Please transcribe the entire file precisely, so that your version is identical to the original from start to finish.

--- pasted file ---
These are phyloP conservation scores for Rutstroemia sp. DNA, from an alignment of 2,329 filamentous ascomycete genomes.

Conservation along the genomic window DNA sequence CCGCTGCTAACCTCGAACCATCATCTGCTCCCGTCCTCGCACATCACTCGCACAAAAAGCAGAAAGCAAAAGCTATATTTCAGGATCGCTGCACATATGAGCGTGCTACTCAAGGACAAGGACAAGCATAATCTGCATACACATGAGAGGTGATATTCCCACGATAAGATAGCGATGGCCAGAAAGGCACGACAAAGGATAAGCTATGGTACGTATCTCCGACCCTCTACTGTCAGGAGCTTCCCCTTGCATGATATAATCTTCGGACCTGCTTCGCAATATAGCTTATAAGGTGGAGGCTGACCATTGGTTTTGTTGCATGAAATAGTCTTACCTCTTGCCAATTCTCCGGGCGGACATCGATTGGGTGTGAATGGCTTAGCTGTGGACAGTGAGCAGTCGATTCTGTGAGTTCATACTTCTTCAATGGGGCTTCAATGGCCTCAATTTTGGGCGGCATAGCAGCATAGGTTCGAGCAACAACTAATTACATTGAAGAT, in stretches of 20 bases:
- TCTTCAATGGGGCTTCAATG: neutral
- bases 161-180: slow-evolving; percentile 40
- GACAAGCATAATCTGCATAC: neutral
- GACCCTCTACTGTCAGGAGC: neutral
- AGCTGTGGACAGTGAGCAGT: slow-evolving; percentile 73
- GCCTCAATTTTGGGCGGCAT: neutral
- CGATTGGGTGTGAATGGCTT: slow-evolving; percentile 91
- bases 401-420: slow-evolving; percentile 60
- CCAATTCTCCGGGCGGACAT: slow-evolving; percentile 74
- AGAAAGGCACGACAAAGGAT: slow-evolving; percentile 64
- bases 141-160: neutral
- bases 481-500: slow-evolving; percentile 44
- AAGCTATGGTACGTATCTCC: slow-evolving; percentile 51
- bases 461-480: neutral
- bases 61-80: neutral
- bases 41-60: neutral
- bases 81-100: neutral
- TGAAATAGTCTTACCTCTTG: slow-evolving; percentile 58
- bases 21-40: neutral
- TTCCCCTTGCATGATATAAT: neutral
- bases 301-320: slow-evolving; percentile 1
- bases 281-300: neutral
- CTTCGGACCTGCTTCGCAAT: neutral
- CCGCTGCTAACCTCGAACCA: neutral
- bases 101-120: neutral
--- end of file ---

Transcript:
These are phyloP conservation scores for Rutstroemia sp. DNA, from an alignment of 2,329 filamentous ascomycete genomes.

Conservation along the genomic window DNA sequence CCGCTGCTAACCTCGAACCATCATCTGCTCCCGTCCTCGCACATCACTCGCACAAAAAGCAGAAAGCAAAAGCTATATTTCAGGATCGCTGCACATATGAGCGTGCTACTCAAGGACAAGGACAAGCATAATCTGCATACACATGAGAGGTGATATTCCCACGATAAGATAGCGATGGCCAGAAAGGCACGACAAAGGATAAGCTATGGTACGTATCTCCGACCCTCTACTGTCAGGAGCTTCCCCTTGCATGATATAATCTTCGGACCTGCTTCGCAATATAGCTTATAAGGTGGAGGCTGACCATTGGTTTTGTTGCATGAAATAGTCTTACCTCTTGCCAATTCTCCGGGCGGACATCGATTGGGTGTGAATGGCTTAGCTGTGGACAGTGAGCAGTCGATTCTGTGAGTTCATACTTCTTCAATGGGGCTTCAATGGCCTCAATTTTGGGCGGCATAGCAGCATAGGTTCGAGCAACAACTAATTACATTGAAGAT, in stretches of 20 bases:
- TCTTCAATGGGGCTTCAATG: neutral
- bases 161-180: slow-evolving; percentile 40
- GACAAGCATAATCTGCATAC: neutral
- GACCCTCTACTGTCAGGAGC: neutral
- AGCTGTGGACAGTGAGCAGT: slow-evolving; percentile 73
- GCCTCAATTTTGGGCGGCAT: neutral
- CGATTGGGTGTGAATGGCTT: slow-evolving; percentile 91
- bases 401-420: slow-evolving; percentile 60
- CCAATTCTCCGGGCGGACAT: slow-evolving; percentile 74
- AGAAAGGCACGACAAAGGAT: slow-evolving; percentile 64
- bases 141-160: neutral
- bases 481-500: slow-evolving; percentile 44
- AAGCTATGGTACGTATCTCC: slow-evolving; percentile 51
- bases 461-480: neutral
- bases 61-80: neutral
- bases 41-60: neutral
- bases 81-100: neutral
- TGAAATAGTCTTACCTCTTG: slow-evolving; percentile 58
- bases 21-40: neutral
- TTCCCCTTGCATGATATAAT: neutral
- bases 301-320: slow-evolving; percentile 1
- bases 281-300: neutral
- CTTCGGACCTGCTTCGCAAT: neutral
- CCGCTGCTAACCTCGAACCA: neutral
- bases 101-120: neutral